The impact of critical incidents on mental health: An exploratory pilot study into the moderating effects of social support on the impact of adverse events in Dutch rescue workers.

H. Bakker, A.W.K. Gaillard, M.J.P.M. van Veldhoven, Remy Hertogs

Research output: Contribution to journalArticleScientificpeer-review

Abstract

This study investigated mental health- and work-related problems of 67 rescue workers (police officers and medical emergency drivers) caused by the accumulation of critical incidents during their career. Using Hobfoll’s theory of conservation of resources, this is one of the first studies in The Netherlands that tries to shed some light at the number of critical incidents experienced by rescue workers. The moderation effect of social support from colleagues and supervisors was also studied. Although no effects were found for the health questionnaires, a significant effect was found for the number of critical incidents on the experience of workload. No significant moderation effects of social support were found. Implications for police practice, such as using assessment tools for critical incidents and further research are discussed.
Original languageEnglish
Pages (from-to)102-112
JournalPolicing: Journal of Policy and Practice
Volume10
Issue number2
DOIs
Publication statusPublished - 2016

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social support
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mental health
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Netherlands
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health
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Cite this

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title = "The impact of critical incidents on mental health: An exploratory pilot study into the moderating effects of social support on the impact of adverse events in Dutch rescue workers.",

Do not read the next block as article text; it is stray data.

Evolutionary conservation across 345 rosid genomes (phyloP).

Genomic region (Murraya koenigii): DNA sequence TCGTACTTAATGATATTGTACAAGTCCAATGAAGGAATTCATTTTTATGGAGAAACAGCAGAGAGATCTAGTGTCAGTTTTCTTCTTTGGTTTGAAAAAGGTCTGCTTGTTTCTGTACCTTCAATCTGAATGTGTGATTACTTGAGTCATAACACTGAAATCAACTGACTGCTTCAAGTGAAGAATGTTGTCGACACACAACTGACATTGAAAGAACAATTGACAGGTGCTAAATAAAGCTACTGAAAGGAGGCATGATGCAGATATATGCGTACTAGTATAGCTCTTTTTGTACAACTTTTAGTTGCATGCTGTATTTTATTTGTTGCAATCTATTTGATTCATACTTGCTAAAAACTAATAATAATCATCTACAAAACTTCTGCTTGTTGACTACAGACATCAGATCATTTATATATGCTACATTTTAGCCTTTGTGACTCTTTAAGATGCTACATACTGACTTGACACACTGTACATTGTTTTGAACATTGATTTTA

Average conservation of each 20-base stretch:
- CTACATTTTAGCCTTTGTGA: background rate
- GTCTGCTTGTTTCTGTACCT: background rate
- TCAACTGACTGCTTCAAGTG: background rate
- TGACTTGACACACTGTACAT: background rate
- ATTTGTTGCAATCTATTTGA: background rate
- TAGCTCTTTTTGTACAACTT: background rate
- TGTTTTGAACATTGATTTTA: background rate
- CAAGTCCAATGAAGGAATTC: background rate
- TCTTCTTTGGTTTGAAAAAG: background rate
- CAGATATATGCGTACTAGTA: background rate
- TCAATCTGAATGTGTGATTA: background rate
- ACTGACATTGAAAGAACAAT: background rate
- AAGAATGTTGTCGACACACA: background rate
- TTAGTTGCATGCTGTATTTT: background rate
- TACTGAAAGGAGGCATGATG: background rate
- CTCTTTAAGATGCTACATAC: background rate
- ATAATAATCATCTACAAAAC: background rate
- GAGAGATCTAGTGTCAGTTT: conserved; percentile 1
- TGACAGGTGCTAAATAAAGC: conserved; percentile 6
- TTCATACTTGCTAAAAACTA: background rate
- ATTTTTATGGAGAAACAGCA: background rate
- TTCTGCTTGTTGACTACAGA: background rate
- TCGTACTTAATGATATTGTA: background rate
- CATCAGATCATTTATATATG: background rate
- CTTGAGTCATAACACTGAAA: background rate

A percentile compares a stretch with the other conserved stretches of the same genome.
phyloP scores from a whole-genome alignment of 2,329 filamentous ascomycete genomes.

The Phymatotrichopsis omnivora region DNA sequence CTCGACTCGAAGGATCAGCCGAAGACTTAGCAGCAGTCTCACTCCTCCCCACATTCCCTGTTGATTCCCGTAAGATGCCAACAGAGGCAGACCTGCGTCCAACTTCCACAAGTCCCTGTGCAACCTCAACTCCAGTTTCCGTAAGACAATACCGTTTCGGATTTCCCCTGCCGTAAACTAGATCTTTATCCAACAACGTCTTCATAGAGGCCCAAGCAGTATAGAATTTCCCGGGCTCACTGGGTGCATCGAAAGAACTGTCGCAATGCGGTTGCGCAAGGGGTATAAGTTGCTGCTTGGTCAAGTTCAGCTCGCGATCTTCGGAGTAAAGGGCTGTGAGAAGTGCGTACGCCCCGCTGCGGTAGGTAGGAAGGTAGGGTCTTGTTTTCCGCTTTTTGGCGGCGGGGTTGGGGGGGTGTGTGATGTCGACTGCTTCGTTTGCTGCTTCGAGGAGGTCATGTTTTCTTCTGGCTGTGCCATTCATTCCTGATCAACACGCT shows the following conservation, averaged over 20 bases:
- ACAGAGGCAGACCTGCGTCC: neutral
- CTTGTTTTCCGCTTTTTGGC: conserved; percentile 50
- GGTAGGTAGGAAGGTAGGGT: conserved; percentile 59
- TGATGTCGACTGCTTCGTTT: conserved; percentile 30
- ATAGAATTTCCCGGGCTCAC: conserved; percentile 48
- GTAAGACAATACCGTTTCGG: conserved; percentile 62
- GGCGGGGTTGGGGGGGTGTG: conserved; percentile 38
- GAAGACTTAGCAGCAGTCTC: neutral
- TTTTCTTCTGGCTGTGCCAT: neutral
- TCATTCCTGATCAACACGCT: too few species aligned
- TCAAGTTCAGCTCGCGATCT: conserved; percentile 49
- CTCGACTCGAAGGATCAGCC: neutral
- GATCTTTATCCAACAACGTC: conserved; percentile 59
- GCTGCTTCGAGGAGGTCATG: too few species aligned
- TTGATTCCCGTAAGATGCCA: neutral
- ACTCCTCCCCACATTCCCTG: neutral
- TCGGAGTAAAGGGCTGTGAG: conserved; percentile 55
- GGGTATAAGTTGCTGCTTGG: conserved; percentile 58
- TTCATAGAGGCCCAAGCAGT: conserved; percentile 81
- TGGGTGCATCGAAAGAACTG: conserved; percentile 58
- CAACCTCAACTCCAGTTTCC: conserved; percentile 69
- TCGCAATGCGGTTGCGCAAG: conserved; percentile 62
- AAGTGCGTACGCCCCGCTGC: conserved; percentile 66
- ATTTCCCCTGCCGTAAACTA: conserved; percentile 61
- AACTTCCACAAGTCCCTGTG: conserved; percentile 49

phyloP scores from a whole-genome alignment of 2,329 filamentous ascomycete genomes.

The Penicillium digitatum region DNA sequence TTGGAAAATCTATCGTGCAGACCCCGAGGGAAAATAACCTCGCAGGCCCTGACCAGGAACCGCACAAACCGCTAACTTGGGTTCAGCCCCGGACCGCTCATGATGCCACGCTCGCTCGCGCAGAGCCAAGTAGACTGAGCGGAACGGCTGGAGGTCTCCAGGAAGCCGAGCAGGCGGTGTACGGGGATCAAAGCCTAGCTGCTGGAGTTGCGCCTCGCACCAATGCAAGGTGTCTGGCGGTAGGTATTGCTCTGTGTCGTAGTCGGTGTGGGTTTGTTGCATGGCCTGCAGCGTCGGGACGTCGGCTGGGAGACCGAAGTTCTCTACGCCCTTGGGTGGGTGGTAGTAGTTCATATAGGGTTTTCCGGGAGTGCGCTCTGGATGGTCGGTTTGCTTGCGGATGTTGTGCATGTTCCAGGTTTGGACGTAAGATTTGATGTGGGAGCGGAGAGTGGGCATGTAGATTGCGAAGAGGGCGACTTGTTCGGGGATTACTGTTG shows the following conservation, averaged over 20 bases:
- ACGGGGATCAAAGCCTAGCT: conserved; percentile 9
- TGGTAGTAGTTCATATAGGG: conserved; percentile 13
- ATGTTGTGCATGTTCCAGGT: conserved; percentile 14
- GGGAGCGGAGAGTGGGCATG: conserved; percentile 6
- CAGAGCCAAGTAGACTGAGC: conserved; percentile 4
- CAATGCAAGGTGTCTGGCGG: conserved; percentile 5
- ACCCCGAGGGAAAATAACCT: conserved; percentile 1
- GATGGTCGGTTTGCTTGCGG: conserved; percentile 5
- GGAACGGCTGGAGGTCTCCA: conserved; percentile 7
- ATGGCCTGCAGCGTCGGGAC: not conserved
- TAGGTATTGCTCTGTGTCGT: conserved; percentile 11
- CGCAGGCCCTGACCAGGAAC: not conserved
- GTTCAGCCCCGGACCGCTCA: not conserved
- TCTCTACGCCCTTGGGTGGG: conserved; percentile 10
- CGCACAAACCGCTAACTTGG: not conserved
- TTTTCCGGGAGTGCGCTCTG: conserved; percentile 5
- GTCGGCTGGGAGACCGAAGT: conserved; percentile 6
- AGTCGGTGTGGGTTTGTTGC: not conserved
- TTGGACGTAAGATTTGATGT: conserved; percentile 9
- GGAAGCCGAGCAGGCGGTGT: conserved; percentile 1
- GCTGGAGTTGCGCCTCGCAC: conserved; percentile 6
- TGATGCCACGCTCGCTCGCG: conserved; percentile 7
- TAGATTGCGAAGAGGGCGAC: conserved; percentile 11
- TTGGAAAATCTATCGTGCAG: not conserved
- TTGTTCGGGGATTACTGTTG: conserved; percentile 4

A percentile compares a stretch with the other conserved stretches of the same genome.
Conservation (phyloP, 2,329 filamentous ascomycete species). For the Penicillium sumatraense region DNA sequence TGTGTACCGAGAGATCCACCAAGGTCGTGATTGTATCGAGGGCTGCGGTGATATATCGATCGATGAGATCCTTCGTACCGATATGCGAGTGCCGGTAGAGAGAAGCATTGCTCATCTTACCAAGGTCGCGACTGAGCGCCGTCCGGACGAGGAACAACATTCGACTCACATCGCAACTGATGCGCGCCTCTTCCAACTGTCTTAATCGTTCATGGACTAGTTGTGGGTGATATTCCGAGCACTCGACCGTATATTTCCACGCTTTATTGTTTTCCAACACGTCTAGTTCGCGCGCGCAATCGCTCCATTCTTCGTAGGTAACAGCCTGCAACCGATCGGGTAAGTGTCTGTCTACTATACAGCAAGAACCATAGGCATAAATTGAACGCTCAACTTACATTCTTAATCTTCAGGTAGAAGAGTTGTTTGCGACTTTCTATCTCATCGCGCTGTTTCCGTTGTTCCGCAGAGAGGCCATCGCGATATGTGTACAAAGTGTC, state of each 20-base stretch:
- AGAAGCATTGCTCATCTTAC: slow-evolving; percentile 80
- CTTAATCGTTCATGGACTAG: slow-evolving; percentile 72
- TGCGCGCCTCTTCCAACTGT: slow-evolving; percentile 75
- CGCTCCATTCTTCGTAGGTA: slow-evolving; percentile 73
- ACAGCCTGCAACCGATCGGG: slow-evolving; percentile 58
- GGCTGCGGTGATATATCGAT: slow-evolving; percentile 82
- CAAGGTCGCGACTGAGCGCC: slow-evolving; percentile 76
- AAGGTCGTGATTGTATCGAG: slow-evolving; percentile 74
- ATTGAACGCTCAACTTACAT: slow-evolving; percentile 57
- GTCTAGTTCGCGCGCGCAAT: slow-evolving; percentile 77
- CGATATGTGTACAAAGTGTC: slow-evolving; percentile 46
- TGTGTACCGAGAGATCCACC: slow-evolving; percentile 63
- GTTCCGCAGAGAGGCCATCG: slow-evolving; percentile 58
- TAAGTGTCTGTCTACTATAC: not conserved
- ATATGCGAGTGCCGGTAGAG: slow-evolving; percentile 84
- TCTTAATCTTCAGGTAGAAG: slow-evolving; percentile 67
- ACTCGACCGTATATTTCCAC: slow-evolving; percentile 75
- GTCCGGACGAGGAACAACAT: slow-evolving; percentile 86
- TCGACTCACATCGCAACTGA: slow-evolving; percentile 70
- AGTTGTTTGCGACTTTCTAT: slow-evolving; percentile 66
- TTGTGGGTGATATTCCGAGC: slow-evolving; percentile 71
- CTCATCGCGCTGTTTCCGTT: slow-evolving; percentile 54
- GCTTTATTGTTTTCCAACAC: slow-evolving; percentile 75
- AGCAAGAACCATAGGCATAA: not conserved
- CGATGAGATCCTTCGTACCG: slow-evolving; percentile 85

abstract = "This study investigated mental health- and work-related problems of 67 rescue workers (police officers and medical emergency drivers) caused by the accumulation of critical incidents during their career. Using Hobfoll’s theory of conservation of resources, this is one of the first studies in The Netherlands that tries to shed some light at the number of critical incidents experienced by rescue workers. The moderation effect of social support from colleagues and supervisors was also studied. Although no effects were found for the health questionnaires, a significant effect was found for the number of critical incidents on the experience of workload. No significant moderation effects of social support were found. Implications for police practice, such as using assessment tools for critical incidents and further research are discussed.",
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The impact of critical incidents on mental health : An exploratory pilot study into the moderating effects of social support on the impact of adverse events in Dutch rescue workers. / Bakker, H.; Gaillard, A.W.K.; van Veldhoven, M.J.P.M.; Hertogs, Remy.

In: Policing: Journal of Policy and Practice, Vol. 10, No. 2, 2016, p. 102-112.

Research output: Contribution to journalArticleScientificpeer-review

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